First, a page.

confronted by christmas

This is a guest post from 2011 by Ben Parker

Christmas has not been the same since they stopped bringing out Lord of the Rings films. For three years every Christmas would involve numerous trips to the cinema to sit through hours and hours of orcs, hobbits and wizards fight over the fate of middle earth. If that doesn’t make you feel festive then nothing will. The final (and longest) instalment is called the Return of the King and revolves around Aragorn (Son of Arathorn) returning to Gondor to take his rightful place as king. As he returns there is the obvious conflict between the current Warden of Gondor (Denethor) and Aragorn as Denethor sees his power and influence passing away. You see the great news of a king returning is also the news which brings confrontation and hostility.

So we come to Isaiah 9 and we read these words and songs start ringing in our ears as we hear this great news of a child who is born. A child who will bring joy, a child who will bring peace, a child who will bring justice and stability and righteousness. We hear of this child who will be called Wonderful Counsellor, Mighty God, Everlasting Father, Prince of Peace and our minds flash forwards to the Christmas story to visions of a baby sat in a manger surrounded by an ever increasing sea of talking animals and we feel suitably festive and a little bit religious and ready to make the most of the coming yuletide.

I can’t help but feel that when we read Isaiah 9 our minds are maybe racing to the wrong place. You see it is true that Jesus’ birth represents the birth talked about here but it’s not easy to see this king in the weakness and ignominy of the stable. Some wise men saw it and brought him gifts for a king. Herod saw it and tried to kill this rival but generally the birth itself looks unthreatening and is easily ignored. If our minds simply go from Isaiah 9 to Jesus’ birth and then stop there I’m not sure the connection is obvious. No to see just how wonderful Isaiah 9 is we have to keep reading.

You see Isaiah 9 is fulfilled in Jesus’ life. When Jesus starts his ministry he starts it by declaring the Kingdom of God is at hand, repent and believe in the gospel. Now gospel simply means good news. So do you see what Jesus is saying right at the start of it all? He’s saying the good news of Isaiah 9 is here. This kingdom which was promised all those years ago is now at hand and Jesus’ great call is to enter that kingdom. Isaiah 9 reminds us that Jesus did not come simply as an inspiring example of how to be a generally decent kind of bloke but he came as the king of a kingdom and he called people to it.

So we return to where we started. Aragorn returned and he claimed his rightful position as king. He ultimately brought victory to Gondor and through that came peace and prosperity. The king was here and he offered light in darkness, peace in conflict, justice and righteousness in what had become corrupt and self seeking. But when a new king is on the scene then kingdoms will inevitably collide and power will not be given up easily.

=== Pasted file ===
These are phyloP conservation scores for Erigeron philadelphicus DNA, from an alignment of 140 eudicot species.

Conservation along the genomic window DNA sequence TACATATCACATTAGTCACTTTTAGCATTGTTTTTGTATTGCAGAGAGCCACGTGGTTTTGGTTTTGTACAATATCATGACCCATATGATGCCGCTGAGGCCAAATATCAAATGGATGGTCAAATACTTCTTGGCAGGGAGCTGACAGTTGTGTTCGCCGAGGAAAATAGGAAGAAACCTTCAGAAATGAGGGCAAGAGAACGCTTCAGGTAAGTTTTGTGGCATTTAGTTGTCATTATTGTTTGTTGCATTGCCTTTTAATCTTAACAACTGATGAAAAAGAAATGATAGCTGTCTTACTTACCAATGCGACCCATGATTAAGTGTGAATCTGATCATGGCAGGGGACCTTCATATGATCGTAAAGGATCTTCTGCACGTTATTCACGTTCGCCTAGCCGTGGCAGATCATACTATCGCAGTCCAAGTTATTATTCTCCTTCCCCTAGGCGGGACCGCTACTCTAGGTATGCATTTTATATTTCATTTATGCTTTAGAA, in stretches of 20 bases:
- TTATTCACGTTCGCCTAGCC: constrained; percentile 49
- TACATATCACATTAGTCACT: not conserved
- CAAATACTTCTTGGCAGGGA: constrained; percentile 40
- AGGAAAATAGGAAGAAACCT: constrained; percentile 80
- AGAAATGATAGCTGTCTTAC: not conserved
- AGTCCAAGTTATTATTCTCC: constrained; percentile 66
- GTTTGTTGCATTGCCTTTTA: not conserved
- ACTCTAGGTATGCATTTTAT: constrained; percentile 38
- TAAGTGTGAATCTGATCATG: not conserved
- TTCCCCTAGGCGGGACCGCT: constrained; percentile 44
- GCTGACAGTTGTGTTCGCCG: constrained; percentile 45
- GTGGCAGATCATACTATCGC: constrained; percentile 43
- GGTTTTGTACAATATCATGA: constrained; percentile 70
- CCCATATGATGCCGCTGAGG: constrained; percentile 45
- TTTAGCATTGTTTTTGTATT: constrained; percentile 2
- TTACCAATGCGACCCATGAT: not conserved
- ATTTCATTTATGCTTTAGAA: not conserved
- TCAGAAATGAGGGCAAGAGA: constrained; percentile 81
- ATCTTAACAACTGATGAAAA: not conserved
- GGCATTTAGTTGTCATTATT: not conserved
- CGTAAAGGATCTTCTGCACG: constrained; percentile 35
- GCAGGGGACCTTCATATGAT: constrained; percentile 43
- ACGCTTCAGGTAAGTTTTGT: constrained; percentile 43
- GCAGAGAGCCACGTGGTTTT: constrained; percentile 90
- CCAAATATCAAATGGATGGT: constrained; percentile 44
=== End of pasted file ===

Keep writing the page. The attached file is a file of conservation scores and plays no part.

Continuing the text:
It’s maybe taken me a long time to get there but here’s the heart of Isaiah 9 and it’s what should go through our minds every time we hear these words read or sung this Christmas. Christmas is the time when we remember the moment when the Kingdom of God burst into our world. It is a great kingdom, a kingdom of peace, joy, justice, righteousness, prosperity and stability. It’s a kingdom run by a king who can be legitimately called ‘Wonderful Counsellor, Mighty God, Everlasting Father, Prince of Peace.’ This kingdom is here but it stands against all other kings and all other kingdoms. Jesus repeatedly says you can’t serve him and other things so either Jesus is the king or something else is. Either you’re a part of his kingdom, or you’re not.

So I don’t know what the king of your life is – Maybe it’s you? Maybe it’s family? Maybe it’s success? Maybe it’s popularity? Maybe it’s money? I don’t know, but Isaiah 9 reminds us of what Jesus repeatedly said. There is a new kingdom, a better kingdom but if you’re going to be a part of that you do not need to go to church a few times, you don’t need to give a bit of money away, you don’t need to get a bit of religion in your life but you need leave the kingdom you’re in now, you need to reject the king you follow now and you need to find a new kingdom, with a new king and new values and become part of a new people, the people of God. If at Christmas you’re not confronted with a radically different kingdom which forces you to choose your allegiance then you have failed to understand Isaiah 9 and failed to understand Christmas and failed to understand Jesus at all. The good news of the return of the king and a new kingdom must also be the good news which strikes terror into every other king in our lives or it is not good news at all, in fact it’s not even news.